The correlation of the ca. 23 Ma Pinnacles and Neenach volcanic complexes provides the most robust estimate on the timing and magnitude of Neogene right-lateral displacement on the San Andreas strike-slip fault system (California, United States). Displacement of ∼315 km has been applied rigorously along the plate margin to guide reconstruction of offset paleogeographic features. We present new detrital zircon U-Pb geochronology from the La Honda and western San Joaquin basins to document sediment provenance and reevaluate compositional constraints on a hypothesized key cross-fault tie (i.e., Castle Rock–Recruit Pass submarine fan system). Whereas the Upper Oligocene–Lower Miocene Vaqueros Formation of the La Honda basin was likely recycled from or shared a similar southern Sierra Nevada–western Mojave source with the underlying Eocene stratigraphy, we found that the Temblor Formation of the central Temblor Range (e.g., Recruit Pass submarine fan) was derived directly from Late Cretaceous northern Salinian basement. Furthermore, the Carneros Sandstone of the northern Temblor Range had a central Sierra Nevada batholith source that was likely recycled during early Miocene unroofing of the underlying stratigraphy. Conversely, strata of the southwest San Joaquin basin have provenance characteristics that match more closely with those of the La Honda basin.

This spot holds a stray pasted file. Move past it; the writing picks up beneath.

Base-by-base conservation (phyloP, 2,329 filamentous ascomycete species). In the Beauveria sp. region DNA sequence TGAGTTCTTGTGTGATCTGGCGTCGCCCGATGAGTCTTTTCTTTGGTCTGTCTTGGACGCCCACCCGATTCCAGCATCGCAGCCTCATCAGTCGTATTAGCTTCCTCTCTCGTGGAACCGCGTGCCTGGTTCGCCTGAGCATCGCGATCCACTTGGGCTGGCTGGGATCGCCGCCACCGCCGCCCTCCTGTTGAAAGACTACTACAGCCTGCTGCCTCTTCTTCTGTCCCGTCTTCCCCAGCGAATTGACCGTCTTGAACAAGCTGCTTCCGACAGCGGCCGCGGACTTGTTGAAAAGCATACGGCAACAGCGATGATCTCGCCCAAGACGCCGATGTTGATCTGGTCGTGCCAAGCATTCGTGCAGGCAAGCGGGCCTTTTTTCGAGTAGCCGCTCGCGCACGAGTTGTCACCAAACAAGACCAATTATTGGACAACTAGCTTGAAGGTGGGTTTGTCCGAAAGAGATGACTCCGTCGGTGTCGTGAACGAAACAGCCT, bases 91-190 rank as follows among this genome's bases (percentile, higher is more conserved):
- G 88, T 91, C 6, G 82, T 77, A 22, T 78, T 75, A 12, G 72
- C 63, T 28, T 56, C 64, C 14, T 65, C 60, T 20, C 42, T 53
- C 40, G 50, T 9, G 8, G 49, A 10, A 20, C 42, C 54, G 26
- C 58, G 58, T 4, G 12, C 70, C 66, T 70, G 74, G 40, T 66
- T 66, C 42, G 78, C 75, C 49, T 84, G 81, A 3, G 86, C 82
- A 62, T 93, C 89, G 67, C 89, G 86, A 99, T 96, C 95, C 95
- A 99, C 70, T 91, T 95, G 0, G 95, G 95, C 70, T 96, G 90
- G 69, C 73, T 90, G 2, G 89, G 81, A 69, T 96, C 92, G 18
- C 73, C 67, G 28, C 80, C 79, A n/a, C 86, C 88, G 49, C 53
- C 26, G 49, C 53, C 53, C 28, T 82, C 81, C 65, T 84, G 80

Our data preclude a contiguous Castle Rock–Recruit Pass submarine fan system across the San Andreas fault. These relationships are resolved by restoring the ca. 105–100 Ma basement of the northernmost Salinian block an additional ∼45 km or greater farther south relative to the Sierra Nevada batholith during late Oligocene–early Miocene time. Inconsistency in displacement along the San Andreas fault with the coeval correlation of the Pinnacles–Neenach volcanic complex is reconciled by postdepositional Miocene–Quaternary off-fault NW-SE structural shortening via major thrusts and/or transrotation of the Tehachapi block, in combination with extension of the northern Salinian block. This additional displacement reduces the need for pre–28 Ma slip on the San Andreas or predecessor faults to resolve Cretaceous through Eocene cross-fault relationships and reconciles an early Miocene discrepancy with Pacific–North America relative plate motion. This study highlights the fact that displacement histories of major strike-slip faults are divergent across changing structural domains, and recognition of slip disparities can constrain the magnitude of deformation.